Lesson 2

Catching the Wind: Designing Windmills

Who are Mechanical Engineers? / Grade 2 / Framingham, MA

The EIE Curriculum

EiE - Catching the Wind: Designing Windmills, L2

Students think like mechanical engineers as they observe and analyze the moving parts of common machines.

Reflection Questions

Why do you think the lesson begins with a discussion about the characters in the storybook?

Since Lesson 2 is about what mechanical engineers do and how they think, Pat guides students to remember the mechanical engineers they met in the story in Lesson 1.

  • Pat first asks, "Who are some of the mechanical engineers in the story?" By starting with questions about characters in the story, Pat has gently encouraged students to think about what mechanical engineers do in a familiar context. (0:17)
  • After talking about the characters' jobs and activities some more, Pat finally asks, "What do you think mechanical engineers do?" Pat is encouraging students to use their knowledge of what happened in the story to construct and contextualize their ideas, not just recite a definition from memory. (1:03)
  • Later, when Pat introduces terms like efficiency and machines, she still couches those abstract terms in terms of people and the jobs they do. (1:50)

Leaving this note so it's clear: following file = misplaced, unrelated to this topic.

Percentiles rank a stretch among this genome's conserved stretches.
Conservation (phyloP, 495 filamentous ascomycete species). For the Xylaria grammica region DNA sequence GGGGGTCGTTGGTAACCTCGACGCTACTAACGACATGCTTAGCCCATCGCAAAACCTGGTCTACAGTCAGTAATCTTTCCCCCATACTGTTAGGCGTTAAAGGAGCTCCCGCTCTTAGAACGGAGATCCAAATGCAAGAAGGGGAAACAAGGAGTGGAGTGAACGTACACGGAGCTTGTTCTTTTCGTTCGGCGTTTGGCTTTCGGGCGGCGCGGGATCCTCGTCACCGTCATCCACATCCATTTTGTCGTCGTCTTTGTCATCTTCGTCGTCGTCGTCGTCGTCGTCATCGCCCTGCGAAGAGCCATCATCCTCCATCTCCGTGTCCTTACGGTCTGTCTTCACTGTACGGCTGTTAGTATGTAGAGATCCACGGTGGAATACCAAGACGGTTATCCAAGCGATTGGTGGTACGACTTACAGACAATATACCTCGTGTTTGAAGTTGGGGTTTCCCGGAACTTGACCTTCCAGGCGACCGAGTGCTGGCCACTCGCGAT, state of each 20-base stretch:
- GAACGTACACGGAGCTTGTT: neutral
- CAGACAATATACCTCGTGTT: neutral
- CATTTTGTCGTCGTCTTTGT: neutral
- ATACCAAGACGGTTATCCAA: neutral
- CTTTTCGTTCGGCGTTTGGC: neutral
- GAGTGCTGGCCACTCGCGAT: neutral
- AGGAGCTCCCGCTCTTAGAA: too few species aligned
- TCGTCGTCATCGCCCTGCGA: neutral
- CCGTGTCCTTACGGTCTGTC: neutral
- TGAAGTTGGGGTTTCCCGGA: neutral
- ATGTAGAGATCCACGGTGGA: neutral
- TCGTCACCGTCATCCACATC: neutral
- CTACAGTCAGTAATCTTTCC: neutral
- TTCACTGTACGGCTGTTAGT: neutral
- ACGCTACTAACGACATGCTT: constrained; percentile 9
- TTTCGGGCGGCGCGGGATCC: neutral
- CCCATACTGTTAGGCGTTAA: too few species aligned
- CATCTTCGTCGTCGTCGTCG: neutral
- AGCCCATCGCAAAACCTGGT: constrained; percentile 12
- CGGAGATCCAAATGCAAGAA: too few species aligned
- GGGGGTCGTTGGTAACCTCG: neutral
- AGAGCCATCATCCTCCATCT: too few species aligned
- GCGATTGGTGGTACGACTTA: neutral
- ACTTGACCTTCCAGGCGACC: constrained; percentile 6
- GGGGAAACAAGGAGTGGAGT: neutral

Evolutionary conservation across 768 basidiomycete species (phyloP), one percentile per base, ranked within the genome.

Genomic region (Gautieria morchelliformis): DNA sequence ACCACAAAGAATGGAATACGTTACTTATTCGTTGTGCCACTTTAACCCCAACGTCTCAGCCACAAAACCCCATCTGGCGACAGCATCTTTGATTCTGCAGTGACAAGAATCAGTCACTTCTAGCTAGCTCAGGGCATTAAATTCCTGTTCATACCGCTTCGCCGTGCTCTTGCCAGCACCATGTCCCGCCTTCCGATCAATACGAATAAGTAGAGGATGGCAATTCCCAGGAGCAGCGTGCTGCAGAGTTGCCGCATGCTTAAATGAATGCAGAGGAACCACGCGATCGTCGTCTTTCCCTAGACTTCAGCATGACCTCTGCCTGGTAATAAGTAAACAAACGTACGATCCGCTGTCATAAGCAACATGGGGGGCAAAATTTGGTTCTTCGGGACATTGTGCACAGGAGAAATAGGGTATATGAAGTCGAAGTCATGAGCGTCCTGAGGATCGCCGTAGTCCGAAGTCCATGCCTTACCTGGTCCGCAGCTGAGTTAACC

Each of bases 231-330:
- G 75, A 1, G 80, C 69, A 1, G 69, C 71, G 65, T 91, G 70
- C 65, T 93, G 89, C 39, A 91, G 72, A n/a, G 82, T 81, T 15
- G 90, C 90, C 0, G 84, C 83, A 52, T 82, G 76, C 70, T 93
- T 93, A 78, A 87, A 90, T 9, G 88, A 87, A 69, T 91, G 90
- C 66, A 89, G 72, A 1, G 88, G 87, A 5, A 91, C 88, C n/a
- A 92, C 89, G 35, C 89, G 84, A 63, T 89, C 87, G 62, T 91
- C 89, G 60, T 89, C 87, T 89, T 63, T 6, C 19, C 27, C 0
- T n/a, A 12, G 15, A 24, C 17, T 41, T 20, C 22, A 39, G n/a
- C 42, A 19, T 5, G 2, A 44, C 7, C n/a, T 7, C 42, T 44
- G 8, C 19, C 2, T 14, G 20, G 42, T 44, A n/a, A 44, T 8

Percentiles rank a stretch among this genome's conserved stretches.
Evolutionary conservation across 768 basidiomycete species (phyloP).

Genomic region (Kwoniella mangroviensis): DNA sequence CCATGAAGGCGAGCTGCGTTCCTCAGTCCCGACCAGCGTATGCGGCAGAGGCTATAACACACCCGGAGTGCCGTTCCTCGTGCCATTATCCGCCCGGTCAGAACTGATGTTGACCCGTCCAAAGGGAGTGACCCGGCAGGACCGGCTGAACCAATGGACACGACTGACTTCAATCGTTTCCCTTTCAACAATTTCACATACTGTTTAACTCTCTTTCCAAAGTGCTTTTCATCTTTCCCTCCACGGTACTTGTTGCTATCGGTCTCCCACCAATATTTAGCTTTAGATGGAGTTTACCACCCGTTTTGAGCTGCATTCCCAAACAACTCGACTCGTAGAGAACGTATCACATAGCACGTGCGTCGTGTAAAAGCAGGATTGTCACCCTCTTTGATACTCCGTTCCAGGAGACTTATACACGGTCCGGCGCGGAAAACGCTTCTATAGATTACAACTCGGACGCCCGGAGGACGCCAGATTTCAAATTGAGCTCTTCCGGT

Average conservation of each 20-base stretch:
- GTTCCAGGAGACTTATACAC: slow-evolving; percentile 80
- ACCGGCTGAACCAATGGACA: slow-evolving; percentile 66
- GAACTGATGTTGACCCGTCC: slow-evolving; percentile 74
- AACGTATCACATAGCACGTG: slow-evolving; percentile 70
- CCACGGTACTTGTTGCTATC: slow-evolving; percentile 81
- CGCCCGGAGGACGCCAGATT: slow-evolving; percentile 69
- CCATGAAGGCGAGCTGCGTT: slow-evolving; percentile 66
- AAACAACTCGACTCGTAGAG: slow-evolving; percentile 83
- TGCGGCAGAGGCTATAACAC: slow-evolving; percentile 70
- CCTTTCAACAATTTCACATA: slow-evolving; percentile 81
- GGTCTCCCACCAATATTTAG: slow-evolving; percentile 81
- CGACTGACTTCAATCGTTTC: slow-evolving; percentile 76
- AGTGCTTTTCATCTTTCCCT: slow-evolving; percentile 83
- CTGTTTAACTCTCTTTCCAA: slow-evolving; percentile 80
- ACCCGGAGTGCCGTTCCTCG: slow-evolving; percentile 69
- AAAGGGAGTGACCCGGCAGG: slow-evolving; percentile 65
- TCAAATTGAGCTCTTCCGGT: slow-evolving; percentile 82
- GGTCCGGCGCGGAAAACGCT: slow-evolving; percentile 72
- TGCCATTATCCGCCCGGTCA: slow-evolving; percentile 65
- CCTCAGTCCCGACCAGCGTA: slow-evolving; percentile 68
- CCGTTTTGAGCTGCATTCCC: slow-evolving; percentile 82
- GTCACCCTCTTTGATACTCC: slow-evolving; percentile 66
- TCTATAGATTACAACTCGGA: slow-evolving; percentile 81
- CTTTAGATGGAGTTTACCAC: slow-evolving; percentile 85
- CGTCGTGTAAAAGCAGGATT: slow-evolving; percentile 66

Based on Pat's conversation with her students, do you think they understand the terms "action" and "reaction?" What level of understanding is crucial for this lesson?

Pat consistently uses the terms "action" and "reaction," and students use the terms somewhat less consistently. Despite this, students' descriptions of what they're seeing show that they can engage with the key ideas of the lesson.

  • Pat asks her student where he "acts on" the machine to make it work. He responds by telling her what happens after you move the handle. Later, at 7:28, Pat again helps him identify the "action" (7:03). Although the student has not yet clearly distinguished the terms "action" and "reaction," he shows evidence of understanding how the mechanism works and can describe cause and effect.
  • Pat's conversation with a student about the mechanical pencil shows the same vague usage of terms, but he, too can clearly describe how the mechanism works (8:45). Both these students, though struggling with vocabulary, show that they have the ability to engage and grapple with the key ideas of this lesson.